Posted June 3, 2022 11:40 AM by West Side Rag
By Anna Mejorada
“Over the past two years, there has been an increase in mental health issues in our community and across the city,” co-chair Sheldon Fine said at a recent health and human services committee meeting. of the Community Board 7. “Therefore, there is an urgent need for all levels of government to approve programs that support the mental health and well-being of New Yorkers. We cannot allow the status quo to continue. »
Fine then presented the committee with an overview of the resolution they are developing. IItems of importance and urgency include:
- Reverse the closure of psychiatric hospital beds
- Develop mobile mental health crisis response teams
- Increase Crisis Stabilization Centers
- Building more supportive housing with mental health services
- Adopt and expand the “clubhouse model” of rehabilitation
- Revamp discharge planning for formerly incarcerated New Yorkers
- Increase Behavioral Health Options in the School Setting
- Redirect funds from ThriveNYC to fight serious mental illness
Jason Hansman, from Mayor Eric Adam’s office, then described existing services for helping New Yorkers connect quickly with mental health help, including a new service, in addition to 311 and 911, called NYC Well. Here’s when to use each:
311 is accessible by phone, SMS or mobile app for issues that are not life-threatening, including when someone who may be homeless needs help. A street team will assess the situation on site and offer assistance and transport to the accommodation.
911by telephone or SMS, should only be used if a person’s life is in imminent danger or if they are at immediate risk of injury to themselves or others.
NYC good is a new service that New Yorkers can use to talk to a professional right away. They are encouraged to call or text when they or someone around them is experiencing an urgent mental health crisis. They will be connected with a counselor who has experience dealing with mental health issues and, if needed, can send a mobile crisis team who can provide behavioral support, de-escalation, assessment and connection to ongoing care. Services are available in English, Spanish and Chinese, with interpretation available in other languages.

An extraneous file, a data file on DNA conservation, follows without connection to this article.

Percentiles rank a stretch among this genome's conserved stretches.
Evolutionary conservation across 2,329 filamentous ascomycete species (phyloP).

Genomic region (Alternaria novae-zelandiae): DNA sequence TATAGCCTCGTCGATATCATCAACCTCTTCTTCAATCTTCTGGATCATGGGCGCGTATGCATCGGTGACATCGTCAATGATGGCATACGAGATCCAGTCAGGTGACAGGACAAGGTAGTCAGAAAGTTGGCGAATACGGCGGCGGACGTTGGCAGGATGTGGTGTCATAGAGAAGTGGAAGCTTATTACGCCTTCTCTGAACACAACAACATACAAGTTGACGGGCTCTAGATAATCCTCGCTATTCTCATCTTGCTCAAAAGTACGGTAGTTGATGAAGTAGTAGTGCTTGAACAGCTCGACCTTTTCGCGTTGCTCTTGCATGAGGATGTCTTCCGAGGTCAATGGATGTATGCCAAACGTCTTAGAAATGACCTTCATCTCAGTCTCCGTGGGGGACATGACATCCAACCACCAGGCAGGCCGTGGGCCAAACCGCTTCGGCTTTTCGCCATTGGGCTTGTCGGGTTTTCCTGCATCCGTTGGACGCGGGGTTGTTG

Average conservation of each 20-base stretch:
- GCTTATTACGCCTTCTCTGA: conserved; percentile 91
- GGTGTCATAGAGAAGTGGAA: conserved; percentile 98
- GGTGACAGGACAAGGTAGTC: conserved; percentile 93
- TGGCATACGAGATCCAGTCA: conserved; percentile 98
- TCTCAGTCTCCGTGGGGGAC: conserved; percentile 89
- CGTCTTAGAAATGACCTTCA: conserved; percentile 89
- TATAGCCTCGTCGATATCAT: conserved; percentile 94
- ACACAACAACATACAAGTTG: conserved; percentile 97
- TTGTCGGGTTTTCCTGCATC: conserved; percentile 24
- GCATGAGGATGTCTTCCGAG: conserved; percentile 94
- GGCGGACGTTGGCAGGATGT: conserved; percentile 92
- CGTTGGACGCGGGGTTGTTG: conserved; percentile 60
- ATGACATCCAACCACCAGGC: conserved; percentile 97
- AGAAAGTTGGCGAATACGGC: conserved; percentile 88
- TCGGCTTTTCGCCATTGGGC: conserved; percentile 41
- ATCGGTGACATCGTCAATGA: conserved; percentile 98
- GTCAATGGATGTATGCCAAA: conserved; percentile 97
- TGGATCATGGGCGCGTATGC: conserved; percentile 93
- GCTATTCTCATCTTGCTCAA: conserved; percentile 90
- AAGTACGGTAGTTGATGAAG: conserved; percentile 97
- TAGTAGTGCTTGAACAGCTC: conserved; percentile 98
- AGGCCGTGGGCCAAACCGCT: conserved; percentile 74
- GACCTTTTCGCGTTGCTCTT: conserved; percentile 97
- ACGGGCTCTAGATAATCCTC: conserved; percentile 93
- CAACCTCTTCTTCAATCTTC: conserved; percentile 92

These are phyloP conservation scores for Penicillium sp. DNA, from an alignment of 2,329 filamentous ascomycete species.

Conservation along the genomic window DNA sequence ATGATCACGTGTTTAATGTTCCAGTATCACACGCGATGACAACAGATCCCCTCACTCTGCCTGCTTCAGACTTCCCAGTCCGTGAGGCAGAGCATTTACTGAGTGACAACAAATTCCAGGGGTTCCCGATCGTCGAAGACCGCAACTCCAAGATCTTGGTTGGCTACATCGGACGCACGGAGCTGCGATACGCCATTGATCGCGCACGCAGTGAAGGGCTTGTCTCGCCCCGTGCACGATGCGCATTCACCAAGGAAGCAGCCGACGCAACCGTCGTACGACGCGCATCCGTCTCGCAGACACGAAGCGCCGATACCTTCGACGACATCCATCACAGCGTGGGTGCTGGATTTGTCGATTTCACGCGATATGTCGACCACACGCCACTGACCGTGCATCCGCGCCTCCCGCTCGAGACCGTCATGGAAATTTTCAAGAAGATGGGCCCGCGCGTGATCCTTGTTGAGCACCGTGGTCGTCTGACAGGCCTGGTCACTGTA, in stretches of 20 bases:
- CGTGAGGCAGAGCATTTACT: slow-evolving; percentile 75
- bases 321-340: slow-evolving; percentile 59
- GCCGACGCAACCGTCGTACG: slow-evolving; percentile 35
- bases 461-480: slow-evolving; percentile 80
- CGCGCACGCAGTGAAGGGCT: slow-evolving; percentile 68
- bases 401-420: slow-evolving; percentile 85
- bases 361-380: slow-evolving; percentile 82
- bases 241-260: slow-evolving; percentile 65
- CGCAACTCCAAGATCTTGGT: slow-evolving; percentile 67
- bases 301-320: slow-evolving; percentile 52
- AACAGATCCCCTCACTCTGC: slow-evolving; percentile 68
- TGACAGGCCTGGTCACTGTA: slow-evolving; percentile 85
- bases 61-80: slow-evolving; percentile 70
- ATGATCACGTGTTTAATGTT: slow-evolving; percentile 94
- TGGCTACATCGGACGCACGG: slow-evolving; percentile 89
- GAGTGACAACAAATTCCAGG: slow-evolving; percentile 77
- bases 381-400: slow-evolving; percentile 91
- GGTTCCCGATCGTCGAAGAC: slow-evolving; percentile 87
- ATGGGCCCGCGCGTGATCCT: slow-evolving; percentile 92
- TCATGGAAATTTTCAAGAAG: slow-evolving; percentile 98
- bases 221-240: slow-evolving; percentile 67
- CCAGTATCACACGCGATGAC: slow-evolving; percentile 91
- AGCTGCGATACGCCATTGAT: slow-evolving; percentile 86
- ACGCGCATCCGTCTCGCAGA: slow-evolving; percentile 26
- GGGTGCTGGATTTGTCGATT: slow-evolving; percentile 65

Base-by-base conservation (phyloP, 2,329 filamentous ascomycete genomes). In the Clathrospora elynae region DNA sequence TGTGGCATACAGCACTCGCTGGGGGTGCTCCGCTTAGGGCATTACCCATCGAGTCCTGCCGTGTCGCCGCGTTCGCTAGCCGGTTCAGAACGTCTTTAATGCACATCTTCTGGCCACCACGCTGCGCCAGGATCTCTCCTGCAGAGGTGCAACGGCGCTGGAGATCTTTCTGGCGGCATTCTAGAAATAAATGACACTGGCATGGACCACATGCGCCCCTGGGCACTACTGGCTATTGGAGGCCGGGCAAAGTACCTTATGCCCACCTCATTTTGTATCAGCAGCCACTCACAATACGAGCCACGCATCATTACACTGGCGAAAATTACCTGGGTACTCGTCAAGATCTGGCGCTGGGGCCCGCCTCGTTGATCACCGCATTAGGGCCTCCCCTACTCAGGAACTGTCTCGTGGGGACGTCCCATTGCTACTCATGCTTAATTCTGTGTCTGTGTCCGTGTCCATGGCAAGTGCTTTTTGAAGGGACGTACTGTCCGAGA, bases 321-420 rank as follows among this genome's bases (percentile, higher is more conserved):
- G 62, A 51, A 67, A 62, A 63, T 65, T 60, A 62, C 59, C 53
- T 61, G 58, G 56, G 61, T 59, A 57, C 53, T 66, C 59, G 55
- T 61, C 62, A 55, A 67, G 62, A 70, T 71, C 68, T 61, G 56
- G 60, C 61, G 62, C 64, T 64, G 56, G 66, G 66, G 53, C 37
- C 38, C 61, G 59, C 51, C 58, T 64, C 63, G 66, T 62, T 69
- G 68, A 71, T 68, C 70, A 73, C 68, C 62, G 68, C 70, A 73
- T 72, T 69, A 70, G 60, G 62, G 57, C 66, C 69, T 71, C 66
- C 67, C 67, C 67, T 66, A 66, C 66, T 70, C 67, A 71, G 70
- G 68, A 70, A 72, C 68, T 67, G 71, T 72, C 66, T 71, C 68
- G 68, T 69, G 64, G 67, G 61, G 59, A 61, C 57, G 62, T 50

Call: 1-888-NYC-Well (692-9355)
Text: PROPERTY at 65173
Chatting on the Internet: nyc.gov/nycwell
Co-Chair Fine shared a personal account of connecting a distraught woman he met in the community with NYC Well for help with a personal issue. Later, he met the same woman and she expressed her gratitude for the help she had received.
Hansman then introduced two successful pilot programs, B-HEARD – The Behavioral Health Crisis Divisionand LOGIN – Ongoing engagement between community and clinical treatment .
B-HEARD was created to respond to mental health 911 calls. Currently available in nine precincts, 911 dispatchers are empowered to determine if the situation would benefit from a team of mental health professionals, including EMTs/paramedics. Since its launch in November 2021, 20% of 911 calls have been routed to B-HEARD, resulting in fewer hospitalizations. Of those served by B-HEARD, 92% accepted on-site mental health services, and 22% were transported to community care. In the coming months, B-HEARD will expand to two additional police stations in the South Bronx. Deployment to Upper West Side precincts has yet to be determined. (Source: NYC Mayor’s Office of Community Health.)
RELATE seeks to fill gaps in the mental health care system, move beyond the traditional role of the clinic, and address the root causes of mental health problems. Currently, nine clinical sites in high-needs areas of the Bronx, Manhattan and Brooklyn have been identified for this pilot project and are accepting referrals.
In addition, 988a national lifeline on suicide and crisis, should be in place in New York in the coming months.
Manhattan Borough President Mark Levine also spoke at the meeting, noting the need for more mental health support at school for students, better awareness among the homeless community, and an urgent need for more hospital beds dedicated to psychiatric care.